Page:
Our first installment of this column really seems to have struck a chord—or maybe a nerve?—after it debuted last week. We’ve noticed a sharp uptick in tweets about Design Twitter. Yes, it’s all very meta, but it left us wondering: Did you really not already know about Design Twitter? Or are we doing the middle school thing where we’re acting all shruggy and nonchalant even though we’re so self-aware that we’re practically buzzing on the inside? Like, ohhhhh, this tweet? This lil’ thing I wrote about fonts that’s all pointed and wry and will make a handful of people chuckle at the same time that it completely destroys someone else? Oh yeah, I guess that’s, like, a thing.
ok i’ll bite. who is design twitter?
— Bhoka ✨ (@boop) October 18, 2019
Who is Design Twitter, you’d like to know? Is it all of us or none of us? Is it a smoothie made of the blended tweets from trolls and the “design elite” alike? Is the takedowns and the overblown statements of gratitude, all coexisting in one toxic cocktail? Or is it:
not a designer. I assume it’s you and like 3 of your friends, and then some asshole and like 2 of his asshole friends
— Jordan Scales (@jdan) October 18, 2019
Or we can just act like we’re not all doing what we’re all doing:
no one is a part of design twitter when they talk about it but everyone is a part of design twitter when they’re not
— Justin MezzHELL 🦇 (@JustinMezzell) October 18, 2019
First rule of design Twitter is you don’t talk about design Twitter.
— Anthony Fonte (@amfonte) October 18, 2019
Well too bad! We’re talking about it! And we know one group that’s really excited (maybe too excited?) about it:
— Twitter Design (@TwitterDesign) October 18, 2019
Now that we’re (a little) clearer on who Design Twitter actually is, let’s get to what Design Twitter had to say this week…
Conservative Party using club music sounds, aesthetic and language to try and gather support for Brexit. Told you it would get stranger. Buckle up. https://t.co/cbf07ty6XH
— Mat Dryhurst (@matdryhurst) October 22, 2019
When the UK’s conservative party posted an embarrassing pro-Brexit clip that looks and sounds exactly like a trendy party promo, Design Twitter and Music Twitter came together to call out the blatant BS.
18 year old graphics student in 1994 tries to imitate Saul Bass for a short video that desperately tries to warn kids about the dangers of going to a “rave”. https://t.co/K2ScSDhbUw
— Richard Littler (@richard_littler) October 22, 2019
Many of the design style’s greatest players and originators chimed in: Hassan Rahim noted the typeface in the Conservatives’ clip is bizarrely similar to the one he created for LuckyMe and Jacques Greene’s debut album, Feel Infinite.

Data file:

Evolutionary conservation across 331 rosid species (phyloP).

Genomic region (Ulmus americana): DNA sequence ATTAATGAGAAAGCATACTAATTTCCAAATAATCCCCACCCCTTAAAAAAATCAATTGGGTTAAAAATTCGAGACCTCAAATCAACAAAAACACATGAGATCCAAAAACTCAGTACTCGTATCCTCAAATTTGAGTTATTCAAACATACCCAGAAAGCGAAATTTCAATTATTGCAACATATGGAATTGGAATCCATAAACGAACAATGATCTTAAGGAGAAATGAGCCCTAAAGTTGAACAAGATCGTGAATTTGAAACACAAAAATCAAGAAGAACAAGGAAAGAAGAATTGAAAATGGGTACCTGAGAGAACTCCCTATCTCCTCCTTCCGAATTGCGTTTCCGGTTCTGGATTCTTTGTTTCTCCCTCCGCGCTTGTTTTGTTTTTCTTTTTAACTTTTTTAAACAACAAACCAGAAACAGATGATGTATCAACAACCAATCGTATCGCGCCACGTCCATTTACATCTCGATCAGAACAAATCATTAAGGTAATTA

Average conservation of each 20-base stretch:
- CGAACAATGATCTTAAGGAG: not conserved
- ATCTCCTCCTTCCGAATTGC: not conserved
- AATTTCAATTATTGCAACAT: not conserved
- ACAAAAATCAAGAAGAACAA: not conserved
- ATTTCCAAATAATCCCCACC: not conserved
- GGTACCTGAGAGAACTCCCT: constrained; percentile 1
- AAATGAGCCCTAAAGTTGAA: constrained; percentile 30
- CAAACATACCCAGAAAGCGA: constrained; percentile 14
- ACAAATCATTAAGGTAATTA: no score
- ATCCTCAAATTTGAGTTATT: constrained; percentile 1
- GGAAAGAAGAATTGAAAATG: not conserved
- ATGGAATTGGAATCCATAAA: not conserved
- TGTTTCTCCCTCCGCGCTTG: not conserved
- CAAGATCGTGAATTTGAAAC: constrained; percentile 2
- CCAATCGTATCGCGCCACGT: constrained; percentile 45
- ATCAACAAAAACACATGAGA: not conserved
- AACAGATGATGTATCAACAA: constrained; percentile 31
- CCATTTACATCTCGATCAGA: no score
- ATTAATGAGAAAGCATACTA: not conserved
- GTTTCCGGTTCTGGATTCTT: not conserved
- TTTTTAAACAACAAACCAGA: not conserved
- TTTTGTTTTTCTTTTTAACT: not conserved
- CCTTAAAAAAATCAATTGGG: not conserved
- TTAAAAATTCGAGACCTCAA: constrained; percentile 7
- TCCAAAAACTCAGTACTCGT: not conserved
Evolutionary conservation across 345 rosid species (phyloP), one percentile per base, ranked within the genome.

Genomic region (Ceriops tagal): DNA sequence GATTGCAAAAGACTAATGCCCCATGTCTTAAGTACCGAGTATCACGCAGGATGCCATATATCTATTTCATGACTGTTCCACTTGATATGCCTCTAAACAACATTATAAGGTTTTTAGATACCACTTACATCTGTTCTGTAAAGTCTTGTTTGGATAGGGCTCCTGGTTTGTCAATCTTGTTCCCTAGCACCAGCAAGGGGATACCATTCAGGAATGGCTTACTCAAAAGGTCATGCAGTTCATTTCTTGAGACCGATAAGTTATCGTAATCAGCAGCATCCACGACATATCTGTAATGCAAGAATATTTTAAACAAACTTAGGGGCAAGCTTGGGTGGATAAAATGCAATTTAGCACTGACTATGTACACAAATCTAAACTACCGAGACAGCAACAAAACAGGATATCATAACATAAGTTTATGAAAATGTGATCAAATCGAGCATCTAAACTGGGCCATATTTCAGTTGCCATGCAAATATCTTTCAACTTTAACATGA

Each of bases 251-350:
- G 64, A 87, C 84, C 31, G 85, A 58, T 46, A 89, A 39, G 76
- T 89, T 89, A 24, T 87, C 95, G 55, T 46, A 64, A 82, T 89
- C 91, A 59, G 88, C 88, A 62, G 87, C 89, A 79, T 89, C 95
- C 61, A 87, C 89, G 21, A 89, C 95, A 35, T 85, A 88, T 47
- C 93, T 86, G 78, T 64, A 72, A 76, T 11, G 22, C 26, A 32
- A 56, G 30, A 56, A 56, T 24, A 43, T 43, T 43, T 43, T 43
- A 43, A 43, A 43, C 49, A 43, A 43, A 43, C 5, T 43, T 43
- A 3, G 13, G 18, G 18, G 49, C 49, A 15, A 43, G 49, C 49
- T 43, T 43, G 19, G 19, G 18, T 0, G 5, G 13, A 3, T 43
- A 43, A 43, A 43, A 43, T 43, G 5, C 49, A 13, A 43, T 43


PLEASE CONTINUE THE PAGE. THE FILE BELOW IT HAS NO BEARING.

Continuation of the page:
honestly i’m not the one to give 2 sh*ts about getting ripped or copied, you’ll never see me call anyone out. even big agencies cause they corny anyways. i’m usually amused.
but sometimes it’s just… dark!
— out getting rims (@hassanrahim) October 22, 2019
David Rudnick’s response said it all:
— ཊལབསརངཧ (@David_Rudnick) October 22, 2019
And Metahaven reminded everyone that the Conservative party’s hijacking of countercultural aesthetics is nothing new:
they’ve been there before though as per 2010’s “big society” pic.twitter.com/PSZX4v6sTJ
— Metahaven (@mthvn) October 22, 2019
The Conservatives responded to the heat by opting for the oldest, most tired trick in the book… the ’ol Comic Sans gag:
— Conservatives (@Conservatives) October 22, 2019
But we should be careful and not simply roll our eyes—what seems like blundering foolishness is indeed carefully planned. It’s not just a coincidence or a new design intern that has spurred the recent posts. Conservatives have brought in a new PR firm known for its shoddy “boomer memes” that resonate with many voters. Retweeting its trendy clip (even while criticizing it) is probably precisely part of the party’s plan: designers with large followings disperse pro-Brexit graphics to young, creative audiences that wouldn’t otherwise see them. Looks like it’s time for us all to reread Metahaven’s Can Jokes Bring Down Governments?
But before you hop off Twitter to start reading an actual book, maybe check out one tweet that we found pretty helpful. Carly Ayres is very good at harnessing the collective energy of the platform into one, crowdsourced mega-thread. This week she did it for design jobs—those looking for one, and those looking to hire for one. If you fall into either of those categories, it’s a good, real-time resource:
💼 Job tweet! Got a few recent requests for folks looking for ~* junior brand designers *~ as well as those on the hunt. If you have a job or are seeking one, please respond to this tweet with the posting or your portfolio — thanks!
— Carly Ayres (@carlyayres) October 18, 2019
And while we’re at it, here’s another good job resource thread courtesy of, yes, Design Twitter.
Hey DESIGNTWITTER (if that’s really a thing): if I have an existing portfolio site that I wish to make dynamic (with as intuitive a CMS as possible) to whom—or to what—should I talk?
— kelli anderson (@kellianderson) October 19, 2019
There are tons of examples of this kind of open reference-sharing on Twitter, and it can be a truly useful tool for breaking down the barriers to entry into the design profession.
It can also just make us lol:
Every magazine on earth looks like a 30lb. independent London fashion biannual with an 80%-volunteer staff now pic.twitter.com/myyH2KuEFN
— Matthew Schneier (@MatthewSchneier) October 18, 2019
That’s it for this week’s edition. We’ll leave you with this special nugget of Design Twitter to carry with you until next time. (And remember you can always find us in the feed at @AIGAeyeondesign.
— Maxim Leyzerovich (@round) October 19, 2019